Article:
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Brecht(brĕkt, brĕKHt), Bertolt 1898-1956.
German poet and playwright who developed a politicized form of theater he called "epic drama," a style that relies on the audience's reflective detachment rather than emotional involvement. His works include The Threepenny Opera (1928) and The Caucasian Chalk Circle (1948).
American Heritage® Dictionary of the English Language, Fifth Edition. Copyright © 2016 by Houghton Mifflin Harcourt Publishing Company. Published by Houghton Mifflin Harcourt Publishing Company. All rights reserved.
(Biography) Bertolt (ˈbɛrtɔlt). 1898–1956, German dramatist, theatrical producer, and poet, who developed a new style of "epic" theatre and a new theory of theatrical alienation, notable also for his wit and compassion. His early works include The Threepenny Opera (1928) and Rise and Fall of the City of Mahagonny (1930) (both with music by Kurt Weill). His later plays are concerned with moral and political dilemmas and include Mother Courage and her Children (1941), The Good Woman of Setzuan (1943), and The Caucasian Chalk Circle (1955)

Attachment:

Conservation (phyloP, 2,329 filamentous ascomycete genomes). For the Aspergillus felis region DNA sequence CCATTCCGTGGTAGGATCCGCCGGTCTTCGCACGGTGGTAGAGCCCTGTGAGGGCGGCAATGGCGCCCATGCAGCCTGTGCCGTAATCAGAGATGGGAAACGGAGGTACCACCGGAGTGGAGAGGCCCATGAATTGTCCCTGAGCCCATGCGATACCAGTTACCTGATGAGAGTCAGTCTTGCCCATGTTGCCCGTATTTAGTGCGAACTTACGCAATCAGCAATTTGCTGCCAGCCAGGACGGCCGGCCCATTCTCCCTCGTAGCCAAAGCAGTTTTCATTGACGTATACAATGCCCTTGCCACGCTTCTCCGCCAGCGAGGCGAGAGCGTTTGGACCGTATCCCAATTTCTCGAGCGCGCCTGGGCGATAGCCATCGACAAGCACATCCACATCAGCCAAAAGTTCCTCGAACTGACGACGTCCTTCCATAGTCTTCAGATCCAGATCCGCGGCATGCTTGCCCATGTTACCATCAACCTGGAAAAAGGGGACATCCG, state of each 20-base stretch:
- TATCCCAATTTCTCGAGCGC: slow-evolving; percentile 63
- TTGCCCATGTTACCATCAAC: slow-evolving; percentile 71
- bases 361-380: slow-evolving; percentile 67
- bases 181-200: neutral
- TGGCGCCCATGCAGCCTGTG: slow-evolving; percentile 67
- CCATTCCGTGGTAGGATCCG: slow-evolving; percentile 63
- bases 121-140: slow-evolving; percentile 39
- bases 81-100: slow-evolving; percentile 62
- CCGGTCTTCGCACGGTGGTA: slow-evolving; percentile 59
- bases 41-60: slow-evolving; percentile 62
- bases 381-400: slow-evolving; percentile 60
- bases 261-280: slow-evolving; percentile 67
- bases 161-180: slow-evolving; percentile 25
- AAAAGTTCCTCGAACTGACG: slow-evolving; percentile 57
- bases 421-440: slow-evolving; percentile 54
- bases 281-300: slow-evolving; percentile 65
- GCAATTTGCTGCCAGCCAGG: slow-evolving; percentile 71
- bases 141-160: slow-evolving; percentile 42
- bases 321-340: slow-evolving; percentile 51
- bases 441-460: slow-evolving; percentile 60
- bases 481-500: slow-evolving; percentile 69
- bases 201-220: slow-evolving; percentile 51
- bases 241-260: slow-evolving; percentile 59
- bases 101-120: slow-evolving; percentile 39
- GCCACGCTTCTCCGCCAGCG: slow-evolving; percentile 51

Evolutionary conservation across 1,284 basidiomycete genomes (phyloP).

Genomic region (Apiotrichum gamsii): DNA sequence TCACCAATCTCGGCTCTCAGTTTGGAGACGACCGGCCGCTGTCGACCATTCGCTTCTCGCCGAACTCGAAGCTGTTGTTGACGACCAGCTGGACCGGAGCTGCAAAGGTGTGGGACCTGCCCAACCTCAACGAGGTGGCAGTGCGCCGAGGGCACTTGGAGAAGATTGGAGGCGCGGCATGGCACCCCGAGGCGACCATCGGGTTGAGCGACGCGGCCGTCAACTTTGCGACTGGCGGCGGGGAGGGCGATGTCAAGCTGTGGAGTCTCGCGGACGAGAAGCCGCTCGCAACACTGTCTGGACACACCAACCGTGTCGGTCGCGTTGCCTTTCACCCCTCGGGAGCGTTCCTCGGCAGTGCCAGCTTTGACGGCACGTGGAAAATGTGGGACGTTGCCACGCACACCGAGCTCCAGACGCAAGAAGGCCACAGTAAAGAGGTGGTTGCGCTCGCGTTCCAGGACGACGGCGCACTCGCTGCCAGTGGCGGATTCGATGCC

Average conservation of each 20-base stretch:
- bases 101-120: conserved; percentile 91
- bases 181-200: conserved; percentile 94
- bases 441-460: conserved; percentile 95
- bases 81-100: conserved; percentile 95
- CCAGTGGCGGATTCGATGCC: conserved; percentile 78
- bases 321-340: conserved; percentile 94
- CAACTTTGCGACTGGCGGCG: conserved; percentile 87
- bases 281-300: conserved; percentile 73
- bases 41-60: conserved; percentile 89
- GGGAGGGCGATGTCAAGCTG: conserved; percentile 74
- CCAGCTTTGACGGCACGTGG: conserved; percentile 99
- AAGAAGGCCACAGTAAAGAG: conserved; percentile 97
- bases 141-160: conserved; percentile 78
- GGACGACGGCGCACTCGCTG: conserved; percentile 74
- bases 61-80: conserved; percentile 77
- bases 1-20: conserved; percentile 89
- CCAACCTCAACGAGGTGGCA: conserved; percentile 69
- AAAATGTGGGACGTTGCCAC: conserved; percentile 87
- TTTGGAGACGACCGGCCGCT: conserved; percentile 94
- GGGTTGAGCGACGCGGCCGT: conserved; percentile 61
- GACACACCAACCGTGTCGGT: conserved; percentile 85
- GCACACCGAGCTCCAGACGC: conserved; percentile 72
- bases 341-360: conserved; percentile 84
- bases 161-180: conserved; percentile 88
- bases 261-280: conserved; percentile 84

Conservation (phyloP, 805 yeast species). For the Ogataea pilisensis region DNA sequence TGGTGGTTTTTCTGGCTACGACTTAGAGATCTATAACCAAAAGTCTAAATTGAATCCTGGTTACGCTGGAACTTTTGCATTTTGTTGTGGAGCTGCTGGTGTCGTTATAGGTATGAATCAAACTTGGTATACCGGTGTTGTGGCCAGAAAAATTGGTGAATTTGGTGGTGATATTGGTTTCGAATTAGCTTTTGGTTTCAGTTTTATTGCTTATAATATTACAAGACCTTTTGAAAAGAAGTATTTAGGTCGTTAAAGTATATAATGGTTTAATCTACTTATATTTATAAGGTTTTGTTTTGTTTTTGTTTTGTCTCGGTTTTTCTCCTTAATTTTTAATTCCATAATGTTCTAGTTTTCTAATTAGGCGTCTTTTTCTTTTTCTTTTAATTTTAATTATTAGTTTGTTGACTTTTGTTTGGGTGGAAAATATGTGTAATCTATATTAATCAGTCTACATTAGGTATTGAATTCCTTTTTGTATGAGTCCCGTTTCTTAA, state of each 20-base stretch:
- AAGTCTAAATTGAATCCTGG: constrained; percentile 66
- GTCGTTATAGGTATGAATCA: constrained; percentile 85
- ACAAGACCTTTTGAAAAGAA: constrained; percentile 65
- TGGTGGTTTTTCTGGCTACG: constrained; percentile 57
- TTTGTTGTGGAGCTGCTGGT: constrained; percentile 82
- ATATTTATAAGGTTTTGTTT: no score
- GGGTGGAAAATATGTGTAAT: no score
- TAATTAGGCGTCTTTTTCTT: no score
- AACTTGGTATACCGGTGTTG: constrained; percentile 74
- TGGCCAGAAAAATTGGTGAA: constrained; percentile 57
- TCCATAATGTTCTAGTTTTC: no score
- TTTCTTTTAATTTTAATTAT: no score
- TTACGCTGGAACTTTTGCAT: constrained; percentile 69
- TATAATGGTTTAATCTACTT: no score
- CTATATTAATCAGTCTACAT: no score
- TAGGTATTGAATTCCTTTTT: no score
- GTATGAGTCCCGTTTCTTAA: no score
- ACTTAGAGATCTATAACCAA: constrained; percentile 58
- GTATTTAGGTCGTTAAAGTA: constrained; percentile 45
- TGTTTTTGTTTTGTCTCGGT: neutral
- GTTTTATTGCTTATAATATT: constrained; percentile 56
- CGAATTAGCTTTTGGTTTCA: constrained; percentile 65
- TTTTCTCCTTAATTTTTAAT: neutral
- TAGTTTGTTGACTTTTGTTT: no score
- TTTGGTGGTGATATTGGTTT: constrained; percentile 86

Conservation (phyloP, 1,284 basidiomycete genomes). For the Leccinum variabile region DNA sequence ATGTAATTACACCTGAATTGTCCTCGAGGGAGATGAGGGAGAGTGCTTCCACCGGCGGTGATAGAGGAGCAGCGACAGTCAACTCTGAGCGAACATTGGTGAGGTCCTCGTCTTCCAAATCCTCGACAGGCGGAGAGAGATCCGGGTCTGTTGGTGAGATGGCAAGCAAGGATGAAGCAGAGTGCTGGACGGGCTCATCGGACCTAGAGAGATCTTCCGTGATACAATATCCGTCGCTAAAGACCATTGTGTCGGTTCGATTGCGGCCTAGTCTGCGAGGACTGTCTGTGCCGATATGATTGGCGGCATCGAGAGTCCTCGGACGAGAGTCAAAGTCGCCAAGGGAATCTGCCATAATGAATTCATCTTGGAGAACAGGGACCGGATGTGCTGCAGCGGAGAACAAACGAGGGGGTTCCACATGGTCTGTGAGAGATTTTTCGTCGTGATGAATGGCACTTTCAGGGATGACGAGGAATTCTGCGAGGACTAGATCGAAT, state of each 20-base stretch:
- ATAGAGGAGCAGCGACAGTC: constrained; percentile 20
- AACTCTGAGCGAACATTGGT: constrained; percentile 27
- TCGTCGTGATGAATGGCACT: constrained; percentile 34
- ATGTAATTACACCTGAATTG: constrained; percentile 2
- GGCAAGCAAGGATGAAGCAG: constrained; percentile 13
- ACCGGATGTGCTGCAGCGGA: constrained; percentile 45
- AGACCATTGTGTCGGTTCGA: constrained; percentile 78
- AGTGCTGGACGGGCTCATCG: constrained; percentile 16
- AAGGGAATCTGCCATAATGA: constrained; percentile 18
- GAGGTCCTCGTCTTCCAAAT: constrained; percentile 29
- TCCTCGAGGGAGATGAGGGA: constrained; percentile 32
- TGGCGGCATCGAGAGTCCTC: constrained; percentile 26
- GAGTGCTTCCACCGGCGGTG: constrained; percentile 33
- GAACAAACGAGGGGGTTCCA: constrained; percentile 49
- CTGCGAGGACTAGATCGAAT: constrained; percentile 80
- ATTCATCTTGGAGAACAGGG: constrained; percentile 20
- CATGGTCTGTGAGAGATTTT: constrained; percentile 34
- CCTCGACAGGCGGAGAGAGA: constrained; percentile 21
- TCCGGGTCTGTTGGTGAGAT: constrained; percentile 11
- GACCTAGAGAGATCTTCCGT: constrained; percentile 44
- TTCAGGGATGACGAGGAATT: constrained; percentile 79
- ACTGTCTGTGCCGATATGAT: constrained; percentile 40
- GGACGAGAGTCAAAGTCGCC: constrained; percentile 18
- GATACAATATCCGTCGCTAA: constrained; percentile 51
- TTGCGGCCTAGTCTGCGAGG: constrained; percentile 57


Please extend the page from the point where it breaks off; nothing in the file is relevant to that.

ˈBrechtian adj, n
Collins English Dictionary – Complete and Unabridged, 12th Edition 2014 © HarperCollins Publishers 1991, 1994, 1998, 2000, 2003, 2006, 2007, 2009, 2011, 2014
Ber•tolt (ˈbɛr tɔlt) 1898–1956, German playwright and poet.
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